“‘I’ve always thought that if I wrote a novel about Hollywood,’ says Nikki Finke, ‘it would start, ‘That bitch!’ the studio mogul cried, but the secretary didn’t know which woman journalist he was talking about.'” So begins my interview with the latest issue of Elle magazine timed to its annual “Women In Hollywood” celebration. (The editors are holding a dinner and awards October 15th at the Four Seasons Beverly Hills.) Read my entire Q-&-A here about power, putzes (“There are a lot of Jewish mothers whom I blame for these people’s behavior”), why I watch The Discovery Channel’s Shark Week to get agent behavioral pointers, and whether women will ever get ahead in the movie biz. Some snippets:
ELLE: You are a powerful woman in Hollywood, Nikki. A lot of moguls there are scared of you.
Nikki Finke: Look, I’m not powerful, and no one is scared of me. But here’s why I think women make the best reporters in Hollywood. It’s such a testosterone-fest out here, such the preserve of alpha males, that when you have a male reporter interviewing a male mogul, it’s basically swinging dicks aimed at each other.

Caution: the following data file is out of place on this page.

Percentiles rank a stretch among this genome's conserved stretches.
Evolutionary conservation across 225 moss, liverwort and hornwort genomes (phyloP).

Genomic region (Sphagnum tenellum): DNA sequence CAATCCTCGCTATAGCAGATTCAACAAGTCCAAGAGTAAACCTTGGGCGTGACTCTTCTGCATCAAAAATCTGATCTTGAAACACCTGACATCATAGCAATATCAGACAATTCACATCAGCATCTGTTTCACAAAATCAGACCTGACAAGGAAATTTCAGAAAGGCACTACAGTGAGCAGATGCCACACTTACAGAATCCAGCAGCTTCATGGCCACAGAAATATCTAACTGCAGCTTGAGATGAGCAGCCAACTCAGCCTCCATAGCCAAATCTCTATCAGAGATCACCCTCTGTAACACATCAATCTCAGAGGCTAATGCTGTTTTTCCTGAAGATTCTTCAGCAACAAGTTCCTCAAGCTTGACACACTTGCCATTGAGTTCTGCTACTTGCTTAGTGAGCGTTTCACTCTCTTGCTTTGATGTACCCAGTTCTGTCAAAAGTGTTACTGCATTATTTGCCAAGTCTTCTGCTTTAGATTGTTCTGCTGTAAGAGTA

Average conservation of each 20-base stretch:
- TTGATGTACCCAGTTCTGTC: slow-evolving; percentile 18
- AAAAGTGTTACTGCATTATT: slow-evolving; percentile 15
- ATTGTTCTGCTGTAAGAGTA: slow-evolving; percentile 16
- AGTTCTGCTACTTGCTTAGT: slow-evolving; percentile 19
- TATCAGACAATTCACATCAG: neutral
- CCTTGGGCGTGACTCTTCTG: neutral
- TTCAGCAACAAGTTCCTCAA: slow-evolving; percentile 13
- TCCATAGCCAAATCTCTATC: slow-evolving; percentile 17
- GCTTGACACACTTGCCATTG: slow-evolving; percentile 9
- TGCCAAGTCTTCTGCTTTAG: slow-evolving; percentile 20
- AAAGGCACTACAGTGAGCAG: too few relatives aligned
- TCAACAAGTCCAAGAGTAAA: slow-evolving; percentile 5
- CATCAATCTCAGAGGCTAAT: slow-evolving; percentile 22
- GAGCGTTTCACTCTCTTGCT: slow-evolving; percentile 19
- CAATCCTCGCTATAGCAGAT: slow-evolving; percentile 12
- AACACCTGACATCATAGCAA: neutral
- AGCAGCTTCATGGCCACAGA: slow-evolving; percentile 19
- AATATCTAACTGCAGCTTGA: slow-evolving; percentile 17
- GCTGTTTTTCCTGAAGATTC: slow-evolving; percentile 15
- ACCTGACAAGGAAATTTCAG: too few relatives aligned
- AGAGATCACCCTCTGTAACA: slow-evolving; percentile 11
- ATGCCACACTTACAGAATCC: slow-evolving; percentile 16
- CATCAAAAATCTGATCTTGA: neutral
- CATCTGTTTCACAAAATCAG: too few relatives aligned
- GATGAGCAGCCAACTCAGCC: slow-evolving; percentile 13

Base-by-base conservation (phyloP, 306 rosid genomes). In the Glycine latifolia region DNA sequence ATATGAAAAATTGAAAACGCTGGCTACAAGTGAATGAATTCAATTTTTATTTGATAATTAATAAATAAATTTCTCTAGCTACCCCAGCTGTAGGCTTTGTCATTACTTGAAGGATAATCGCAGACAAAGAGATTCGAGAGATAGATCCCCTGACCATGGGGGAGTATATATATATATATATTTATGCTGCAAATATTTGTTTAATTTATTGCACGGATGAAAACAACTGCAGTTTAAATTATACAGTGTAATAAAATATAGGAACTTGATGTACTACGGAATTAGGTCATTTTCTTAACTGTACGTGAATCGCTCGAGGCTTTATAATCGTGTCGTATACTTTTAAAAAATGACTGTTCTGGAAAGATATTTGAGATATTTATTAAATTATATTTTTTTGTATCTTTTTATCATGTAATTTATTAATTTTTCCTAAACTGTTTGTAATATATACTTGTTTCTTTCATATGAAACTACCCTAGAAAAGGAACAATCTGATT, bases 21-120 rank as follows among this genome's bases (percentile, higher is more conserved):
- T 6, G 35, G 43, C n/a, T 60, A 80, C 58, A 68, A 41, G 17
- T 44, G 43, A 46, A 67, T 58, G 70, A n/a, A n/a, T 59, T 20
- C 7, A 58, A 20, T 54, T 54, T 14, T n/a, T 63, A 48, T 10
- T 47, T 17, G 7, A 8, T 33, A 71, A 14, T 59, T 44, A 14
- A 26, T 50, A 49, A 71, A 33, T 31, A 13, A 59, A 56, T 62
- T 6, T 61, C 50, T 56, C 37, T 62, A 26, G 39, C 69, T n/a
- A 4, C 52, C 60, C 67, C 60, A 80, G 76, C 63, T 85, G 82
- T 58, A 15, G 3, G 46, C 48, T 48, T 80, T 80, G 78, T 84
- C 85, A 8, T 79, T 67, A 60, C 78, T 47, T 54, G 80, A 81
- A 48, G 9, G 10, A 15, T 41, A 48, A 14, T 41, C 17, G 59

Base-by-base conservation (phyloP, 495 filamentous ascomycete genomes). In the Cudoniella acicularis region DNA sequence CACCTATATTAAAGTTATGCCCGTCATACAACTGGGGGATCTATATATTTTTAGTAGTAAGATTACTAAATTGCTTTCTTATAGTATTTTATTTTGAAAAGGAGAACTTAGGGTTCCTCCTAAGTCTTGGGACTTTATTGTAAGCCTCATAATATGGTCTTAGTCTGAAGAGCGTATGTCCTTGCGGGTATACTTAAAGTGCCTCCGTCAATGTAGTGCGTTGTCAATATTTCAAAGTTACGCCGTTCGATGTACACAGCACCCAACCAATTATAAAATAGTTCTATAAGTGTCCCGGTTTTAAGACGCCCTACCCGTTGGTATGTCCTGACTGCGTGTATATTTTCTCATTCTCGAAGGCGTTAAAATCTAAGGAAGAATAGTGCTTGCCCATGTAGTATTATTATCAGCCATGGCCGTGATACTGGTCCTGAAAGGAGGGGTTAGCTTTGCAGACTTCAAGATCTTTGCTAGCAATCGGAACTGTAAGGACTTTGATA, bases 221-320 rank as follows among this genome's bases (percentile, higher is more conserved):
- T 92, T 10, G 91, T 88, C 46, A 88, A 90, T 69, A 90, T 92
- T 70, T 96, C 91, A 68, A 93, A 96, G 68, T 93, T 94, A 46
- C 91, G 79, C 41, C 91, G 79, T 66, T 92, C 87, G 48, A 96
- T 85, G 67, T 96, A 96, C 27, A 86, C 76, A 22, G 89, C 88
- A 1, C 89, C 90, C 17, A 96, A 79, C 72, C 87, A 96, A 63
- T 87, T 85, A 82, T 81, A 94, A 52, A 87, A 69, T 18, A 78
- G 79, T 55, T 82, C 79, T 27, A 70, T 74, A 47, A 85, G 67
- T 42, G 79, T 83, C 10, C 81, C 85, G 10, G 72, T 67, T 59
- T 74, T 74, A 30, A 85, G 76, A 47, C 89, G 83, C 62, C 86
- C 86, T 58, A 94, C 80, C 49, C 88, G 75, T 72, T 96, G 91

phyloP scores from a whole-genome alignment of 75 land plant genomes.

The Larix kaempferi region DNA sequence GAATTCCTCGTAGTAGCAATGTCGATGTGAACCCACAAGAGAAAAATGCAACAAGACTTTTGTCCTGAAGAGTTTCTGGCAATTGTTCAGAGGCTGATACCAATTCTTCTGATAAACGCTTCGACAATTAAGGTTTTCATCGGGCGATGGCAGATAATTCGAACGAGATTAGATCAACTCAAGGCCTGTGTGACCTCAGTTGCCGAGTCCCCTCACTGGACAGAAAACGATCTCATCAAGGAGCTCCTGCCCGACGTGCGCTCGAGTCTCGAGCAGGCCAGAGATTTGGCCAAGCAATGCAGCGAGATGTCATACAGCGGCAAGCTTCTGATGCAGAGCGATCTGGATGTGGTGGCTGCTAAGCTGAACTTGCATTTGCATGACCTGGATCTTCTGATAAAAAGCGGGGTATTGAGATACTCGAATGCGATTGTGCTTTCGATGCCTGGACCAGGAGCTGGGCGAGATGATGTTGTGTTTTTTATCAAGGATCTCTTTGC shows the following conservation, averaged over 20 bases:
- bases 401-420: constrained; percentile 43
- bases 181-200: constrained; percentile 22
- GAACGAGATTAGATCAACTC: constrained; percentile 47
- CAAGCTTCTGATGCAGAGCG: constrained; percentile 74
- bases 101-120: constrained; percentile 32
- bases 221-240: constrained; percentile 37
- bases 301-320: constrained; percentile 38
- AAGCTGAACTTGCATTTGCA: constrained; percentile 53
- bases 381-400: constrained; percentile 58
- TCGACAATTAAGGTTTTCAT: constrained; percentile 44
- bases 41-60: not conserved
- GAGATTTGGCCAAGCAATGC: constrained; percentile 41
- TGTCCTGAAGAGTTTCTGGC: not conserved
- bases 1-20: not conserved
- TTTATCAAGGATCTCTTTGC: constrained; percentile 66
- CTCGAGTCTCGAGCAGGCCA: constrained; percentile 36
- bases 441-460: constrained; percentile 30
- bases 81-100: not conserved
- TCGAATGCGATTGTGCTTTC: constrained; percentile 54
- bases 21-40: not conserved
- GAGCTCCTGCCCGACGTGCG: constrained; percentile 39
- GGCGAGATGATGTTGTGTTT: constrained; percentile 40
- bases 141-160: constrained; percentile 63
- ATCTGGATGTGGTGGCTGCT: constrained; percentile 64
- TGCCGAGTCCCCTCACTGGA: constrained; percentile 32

ELLE: Moron. I’ve seen you call them morons.
NF: Well, that’s a given. All moguls are morons. I can’t believe what they do on an almost daily basis. I approach this town from the point of view of “You’re all making terrible mistakes.” The content is terrible. The process is tainted. It’s an accident, almost, when a movie is good and comes in under budget. Everyone in Hollywood is part of a very broken system. Feed it with praise and you’ll never get the players to step back and say, “What the hell are we doing even playing this rotten game?”
ELLE: When you write something incendiary, it does free up other reporters to follow you.
NF: People will perpetuate the myths until someone like me pushes the envelope by telling the truth. Then other reporters can go to their editors and say, “Look what she’s reporting,” and they can do a tougher piece. It’s always hard to be the first, and I’ve suffered a terrible price for that.